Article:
Najmi Alam: You have seen what happened when during the last local government, the KMC had unfettered powers over the city’s land. Plots were given for peanuts to favoured welfare organizations, and then the land was sold for millions to the people. Housing schemes were built on land reserved for public welfare. Whoever is elected must air his or her grievances within the union committees or their respective district councils. If one is willing to work, then one can work anywhere.
Waseem Akhtar: The local bodies system must be in compliance with the Article 140-A of the constitution which calls for devolution of power to the grass root levels. The Sindh government has all the powers and its hard to even transfer a sanitary worker without the chief minister’s approval. However, the biggest violation of Article 140-A is that the chief minister will grant the final approval of the budget passed by the district council. However, we will try and get the Sindh Local Government Act 2013 amended by the Sindh Assembly.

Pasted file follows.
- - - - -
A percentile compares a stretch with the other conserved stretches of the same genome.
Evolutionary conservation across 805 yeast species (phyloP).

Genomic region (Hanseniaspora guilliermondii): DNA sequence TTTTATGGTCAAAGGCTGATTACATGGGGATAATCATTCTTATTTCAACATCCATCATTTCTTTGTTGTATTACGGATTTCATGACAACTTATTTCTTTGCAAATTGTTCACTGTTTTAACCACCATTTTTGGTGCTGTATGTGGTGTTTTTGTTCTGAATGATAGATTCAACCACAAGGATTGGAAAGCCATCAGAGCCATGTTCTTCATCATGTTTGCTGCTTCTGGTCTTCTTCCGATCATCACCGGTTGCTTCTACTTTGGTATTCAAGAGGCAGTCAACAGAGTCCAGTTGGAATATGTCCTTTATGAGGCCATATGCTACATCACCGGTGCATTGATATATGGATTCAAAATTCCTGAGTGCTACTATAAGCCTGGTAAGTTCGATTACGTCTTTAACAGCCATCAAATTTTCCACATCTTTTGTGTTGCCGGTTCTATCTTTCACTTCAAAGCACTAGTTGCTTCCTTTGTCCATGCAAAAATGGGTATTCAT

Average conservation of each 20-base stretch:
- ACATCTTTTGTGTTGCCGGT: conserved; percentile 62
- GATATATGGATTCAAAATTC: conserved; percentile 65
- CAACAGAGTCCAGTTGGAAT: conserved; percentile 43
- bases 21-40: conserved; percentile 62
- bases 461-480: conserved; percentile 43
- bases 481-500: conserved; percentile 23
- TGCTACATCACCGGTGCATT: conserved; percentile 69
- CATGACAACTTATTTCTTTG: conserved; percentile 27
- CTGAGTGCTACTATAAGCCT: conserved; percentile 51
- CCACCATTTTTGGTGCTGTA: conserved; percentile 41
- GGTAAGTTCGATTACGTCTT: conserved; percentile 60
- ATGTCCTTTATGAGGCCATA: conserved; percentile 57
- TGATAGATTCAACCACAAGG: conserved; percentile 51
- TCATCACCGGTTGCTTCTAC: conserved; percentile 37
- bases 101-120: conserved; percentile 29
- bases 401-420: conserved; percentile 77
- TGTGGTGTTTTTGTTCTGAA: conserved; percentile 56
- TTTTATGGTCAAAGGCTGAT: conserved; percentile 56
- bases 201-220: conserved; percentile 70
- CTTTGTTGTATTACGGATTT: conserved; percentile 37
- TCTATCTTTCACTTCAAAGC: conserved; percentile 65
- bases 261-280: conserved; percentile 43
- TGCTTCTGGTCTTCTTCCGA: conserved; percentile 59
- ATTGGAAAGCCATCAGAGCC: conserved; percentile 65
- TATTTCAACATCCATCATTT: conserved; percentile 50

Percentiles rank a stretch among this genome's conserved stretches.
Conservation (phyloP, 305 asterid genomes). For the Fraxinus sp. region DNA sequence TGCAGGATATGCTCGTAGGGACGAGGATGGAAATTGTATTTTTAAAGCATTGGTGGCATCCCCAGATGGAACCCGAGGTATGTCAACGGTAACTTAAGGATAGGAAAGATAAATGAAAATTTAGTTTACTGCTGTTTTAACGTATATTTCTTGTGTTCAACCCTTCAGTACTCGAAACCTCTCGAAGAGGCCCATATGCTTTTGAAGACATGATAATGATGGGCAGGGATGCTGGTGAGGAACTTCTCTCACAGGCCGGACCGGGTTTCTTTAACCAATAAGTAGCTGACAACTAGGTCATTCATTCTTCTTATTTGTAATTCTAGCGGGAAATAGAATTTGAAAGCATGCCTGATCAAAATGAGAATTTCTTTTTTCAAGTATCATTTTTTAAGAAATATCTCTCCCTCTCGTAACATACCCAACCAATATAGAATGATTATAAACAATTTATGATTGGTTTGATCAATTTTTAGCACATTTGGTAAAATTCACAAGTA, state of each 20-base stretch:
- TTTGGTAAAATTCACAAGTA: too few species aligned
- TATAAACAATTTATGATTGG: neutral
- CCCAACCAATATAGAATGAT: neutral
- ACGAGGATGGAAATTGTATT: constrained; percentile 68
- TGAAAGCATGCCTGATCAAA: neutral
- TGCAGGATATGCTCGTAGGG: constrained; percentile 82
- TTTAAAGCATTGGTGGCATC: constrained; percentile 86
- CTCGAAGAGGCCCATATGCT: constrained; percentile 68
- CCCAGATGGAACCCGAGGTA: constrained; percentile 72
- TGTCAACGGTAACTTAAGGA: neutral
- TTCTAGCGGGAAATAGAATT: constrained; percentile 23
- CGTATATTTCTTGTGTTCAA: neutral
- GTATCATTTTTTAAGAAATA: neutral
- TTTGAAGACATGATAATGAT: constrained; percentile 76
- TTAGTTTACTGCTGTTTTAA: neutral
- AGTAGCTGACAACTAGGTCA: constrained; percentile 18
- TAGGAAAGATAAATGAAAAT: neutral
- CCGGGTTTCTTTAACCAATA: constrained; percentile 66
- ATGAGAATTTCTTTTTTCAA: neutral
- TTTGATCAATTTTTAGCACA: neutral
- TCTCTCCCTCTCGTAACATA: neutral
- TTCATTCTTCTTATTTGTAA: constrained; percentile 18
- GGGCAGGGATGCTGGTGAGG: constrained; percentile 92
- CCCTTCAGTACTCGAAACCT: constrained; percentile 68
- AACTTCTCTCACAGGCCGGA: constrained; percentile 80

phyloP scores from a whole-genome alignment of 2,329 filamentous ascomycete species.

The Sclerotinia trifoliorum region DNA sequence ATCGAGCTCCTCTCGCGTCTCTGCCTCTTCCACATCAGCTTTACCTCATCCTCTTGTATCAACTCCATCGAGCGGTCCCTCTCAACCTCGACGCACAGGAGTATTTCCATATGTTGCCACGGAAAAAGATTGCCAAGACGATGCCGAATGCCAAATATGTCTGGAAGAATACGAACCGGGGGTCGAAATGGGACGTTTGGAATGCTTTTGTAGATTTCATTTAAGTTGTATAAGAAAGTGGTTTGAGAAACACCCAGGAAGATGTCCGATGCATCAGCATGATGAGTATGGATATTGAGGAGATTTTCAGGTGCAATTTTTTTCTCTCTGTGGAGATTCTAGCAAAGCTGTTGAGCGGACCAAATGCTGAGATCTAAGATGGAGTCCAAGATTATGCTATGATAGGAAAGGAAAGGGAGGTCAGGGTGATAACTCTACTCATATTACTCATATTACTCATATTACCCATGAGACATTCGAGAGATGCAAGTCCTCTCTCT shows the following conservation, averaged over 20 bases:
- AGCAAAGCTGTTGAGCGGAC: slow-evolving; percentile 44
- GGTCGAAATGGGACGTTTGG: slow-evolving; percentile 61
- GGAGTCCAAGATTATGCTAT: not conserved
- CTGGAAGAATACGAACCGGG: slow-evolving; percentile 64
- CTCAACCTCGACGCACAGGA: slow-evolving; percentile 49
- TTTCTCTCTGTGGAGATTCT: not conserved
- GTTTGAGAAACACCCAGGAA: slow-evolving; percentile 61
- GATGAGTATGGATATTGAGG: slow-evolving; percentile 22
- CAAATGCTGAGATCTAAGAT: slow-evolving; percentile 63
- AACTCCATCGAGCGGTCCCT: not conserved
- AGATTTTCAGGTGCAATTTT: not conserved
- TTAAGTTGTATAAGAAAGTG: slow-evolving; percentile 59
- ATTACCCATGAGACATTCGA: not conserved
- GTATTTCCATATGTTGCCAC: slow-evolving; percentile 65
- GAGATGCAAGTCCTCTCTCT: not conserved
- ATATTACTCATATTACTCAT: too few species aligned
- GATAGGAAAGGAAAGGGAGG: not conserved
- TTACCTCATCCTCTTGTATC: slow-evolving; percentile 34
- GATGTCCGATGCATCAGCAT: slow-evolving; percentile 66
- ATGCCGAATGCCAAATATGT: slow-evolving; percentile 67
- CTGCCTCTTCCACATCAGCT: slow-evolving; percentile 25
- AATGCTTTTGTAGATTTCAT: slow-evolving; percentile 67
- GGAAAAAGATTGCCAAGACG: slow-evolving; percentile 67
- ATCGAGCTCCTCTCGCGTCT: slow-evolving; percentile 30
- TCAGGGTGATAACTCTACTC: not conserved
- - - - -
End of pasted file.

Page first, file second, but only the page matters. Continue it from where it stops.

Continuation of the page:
Ali Zaidi: Local bodies election haven’t been held in Karachi since 2005 and all the power still remains centralised with the provincial government. Our first struggle is to get back the authority for the city’s mayor.
Hafiz Naeem: Under the 18th constitutional amendment, a fair share of power has been devolved to the provinces, but as far as local bodies are concerned the mayor has no control over a number of important offices.
The mayor cannot, under his present authority, run the affairs of Sindh Solid Waste Management Board, Karachi Water and Sewerage Board, Sindh Building Control Authority, Malir Development Authority and Lyari Development Authority, which now function as separate departments.
If our mayor is not empowered, we will fight for it and I hope that the people of Karachi put their trust us. We will exhaust all the constitutional means.